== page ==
Earlier research has shown that this protein, called MC4R, is a receptor on neurons in the hypothalamus region of the brain and receives signals through at least two pathways about the status of the body's fat reserves. If fat stores are increasing, theses signals stimulate MC4R, triggering physiological responses that decrease appetite. If fat reserves are decreasing, these signals turn off, deactivating MC4R and increasing appetite.
Pioneering genetic studies of extremely obese people carried out since 1998 by Christian Vaisse, MD, PhD, assistant professor of medicine at UCSF, have revealed that mutations that impair MC4R's response to the signals are the most common genetic cause of severe obesity. The protein has become a prime target in efforts to develop drugs to combat obesity.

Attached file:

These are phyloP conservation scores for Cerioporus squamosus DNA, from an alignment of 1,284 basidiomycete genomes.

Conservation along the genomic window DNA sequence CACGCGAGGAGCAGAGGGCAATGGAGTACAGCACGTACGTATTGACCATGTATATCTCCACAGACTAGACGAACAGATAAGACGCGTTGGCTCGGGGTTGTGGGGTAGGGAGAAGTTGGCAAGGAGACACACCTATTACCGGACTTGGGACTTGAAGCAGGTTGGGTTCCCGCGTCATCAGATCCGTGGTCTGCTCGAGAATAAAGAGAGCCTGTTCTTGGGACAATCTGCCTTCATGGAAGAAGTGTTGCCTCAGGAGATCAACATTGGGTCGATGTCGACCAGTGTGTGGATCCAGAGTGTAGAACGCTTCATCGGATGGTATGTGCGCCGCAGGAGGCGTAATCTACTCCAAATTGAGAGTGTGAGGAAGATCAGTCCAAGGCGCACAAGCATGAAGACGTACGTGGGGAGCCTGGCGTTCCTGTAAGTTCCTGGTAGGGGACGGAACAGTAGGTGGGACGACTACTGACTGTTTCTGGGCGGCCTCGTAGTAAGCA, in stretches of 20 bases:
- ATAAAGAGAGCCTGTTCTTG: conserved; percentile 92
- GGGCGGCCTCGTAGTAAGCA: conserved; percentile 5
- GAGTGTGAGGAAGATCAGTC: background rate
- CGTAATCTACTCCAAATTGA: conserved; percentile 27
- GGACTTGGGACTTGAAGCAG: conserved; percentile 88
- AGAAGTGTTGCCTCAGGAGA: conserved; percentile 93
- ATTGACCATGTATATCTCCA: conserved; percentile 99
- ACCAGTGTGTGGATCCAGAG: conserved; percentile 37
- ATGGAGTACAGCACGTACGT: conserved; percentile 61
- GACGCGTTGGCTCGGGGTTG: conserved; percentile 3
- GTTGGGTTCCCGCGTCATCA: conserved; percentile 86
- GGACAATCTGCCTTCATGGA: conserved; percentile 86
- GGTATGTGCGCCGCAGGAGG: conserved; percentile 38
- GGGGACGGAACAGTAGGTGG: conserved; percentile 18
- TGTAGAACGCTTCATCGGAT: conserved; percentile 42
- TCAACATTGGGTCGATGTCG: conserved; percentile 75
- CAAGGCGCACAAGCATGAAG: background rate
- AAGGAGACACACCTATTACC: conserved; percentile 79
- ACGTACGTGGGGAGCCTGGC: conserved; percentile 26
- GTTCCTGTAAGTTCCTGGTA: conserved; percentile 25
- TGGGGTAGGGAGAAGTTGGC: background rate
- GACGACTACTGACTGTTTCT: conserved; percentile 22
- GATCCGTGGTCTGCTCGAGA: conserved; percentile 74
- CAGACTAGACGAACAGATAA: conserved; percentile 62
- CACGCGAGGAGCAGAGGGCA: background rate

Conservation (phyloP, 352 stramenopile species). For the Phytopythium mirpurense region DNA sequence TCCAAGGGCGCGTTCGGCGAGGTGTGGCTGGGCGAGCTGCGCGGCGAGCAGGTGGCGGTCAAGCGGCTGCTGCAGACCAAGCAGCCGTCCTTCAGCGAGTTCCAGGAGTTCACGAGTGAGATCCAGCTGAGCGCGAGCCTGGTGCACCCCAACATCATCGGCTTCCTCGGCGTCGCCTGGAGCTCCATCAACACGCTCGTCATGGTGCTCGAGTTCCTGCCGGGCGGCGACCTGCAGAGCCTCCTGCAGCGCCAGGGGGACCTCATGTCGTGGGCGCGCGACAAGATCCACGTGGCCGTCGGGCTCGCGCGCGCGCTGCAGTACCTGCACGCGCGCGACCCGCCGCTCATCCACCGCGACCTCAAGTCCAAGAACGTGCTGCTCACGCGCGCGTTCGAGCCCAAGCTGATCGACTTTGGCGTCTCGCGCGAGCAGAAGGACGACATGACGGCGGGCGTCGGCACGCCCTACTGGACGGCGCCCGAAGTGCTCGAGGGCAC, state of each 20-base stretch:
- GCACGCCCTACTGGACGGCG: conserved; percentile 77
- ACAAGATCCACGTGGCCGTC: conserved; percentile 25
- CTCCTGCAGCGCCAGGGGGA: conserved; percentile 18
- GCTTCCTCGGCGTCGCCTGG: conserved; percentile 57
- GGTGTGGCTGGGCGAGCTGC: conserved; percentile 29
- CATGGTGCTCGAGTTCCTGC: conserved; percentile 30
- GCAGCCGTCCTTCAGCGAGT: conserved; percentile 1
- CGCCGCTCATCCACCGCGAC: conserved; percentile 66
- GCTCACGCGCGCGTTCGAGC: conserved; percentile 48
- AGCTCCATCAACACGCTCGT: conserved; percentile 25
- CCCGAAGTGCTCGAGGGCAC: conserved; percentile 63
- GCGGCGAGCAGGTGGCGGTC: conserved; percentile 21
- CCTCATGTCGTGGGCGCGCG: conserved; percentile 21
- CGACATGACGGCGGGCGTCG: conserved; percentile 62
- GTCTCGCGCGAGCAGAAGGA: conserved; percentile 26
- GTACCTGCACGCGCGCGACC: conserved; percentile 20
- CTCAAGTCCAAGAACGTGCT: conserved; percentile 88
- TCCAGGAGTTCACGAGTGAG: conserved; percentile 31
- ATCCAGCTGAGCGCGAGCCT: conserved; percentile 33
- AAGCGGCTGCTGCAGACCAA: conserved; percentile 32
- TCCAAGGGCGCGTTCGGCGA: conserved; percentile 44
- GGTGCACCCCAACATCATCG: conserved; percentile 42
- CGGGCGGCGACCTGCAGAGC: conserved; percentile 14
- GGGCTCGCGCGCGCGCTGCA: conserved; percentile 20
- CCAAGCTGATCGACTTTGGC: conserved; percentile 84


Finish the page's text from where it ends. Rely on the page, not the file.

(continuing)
But the new research at UCSF and the UCSF-affiliated Gladstone Institute of Cardiovascular Disease shows that MC4R also affects appetite in a way unrelated to the signaling loop that has been the focus of most appetite-suppression research. Scientists found a new group of mutations in this receptor that cause obesity not by interrupting the MC4R receptor's response to the appetite signals, but by affecting its intrinsic, or baseline, level of activity.
"The notion that the subtle basal activity of the receptor is also crucial to maintain normal body weight is unveiling new ways to think about how energy homeostasis is maintained," said Supriya Srinivasan, a postdoctoral fellow at the Gladstone Institute and co-lead author of the study.
The discovery suggests a promising new strategy to combat obesity, the scientists report. Rather than developing drugs that significantly boost MC4R's response to the ap
Contact: Wallace Ravven
University of California - San Francisco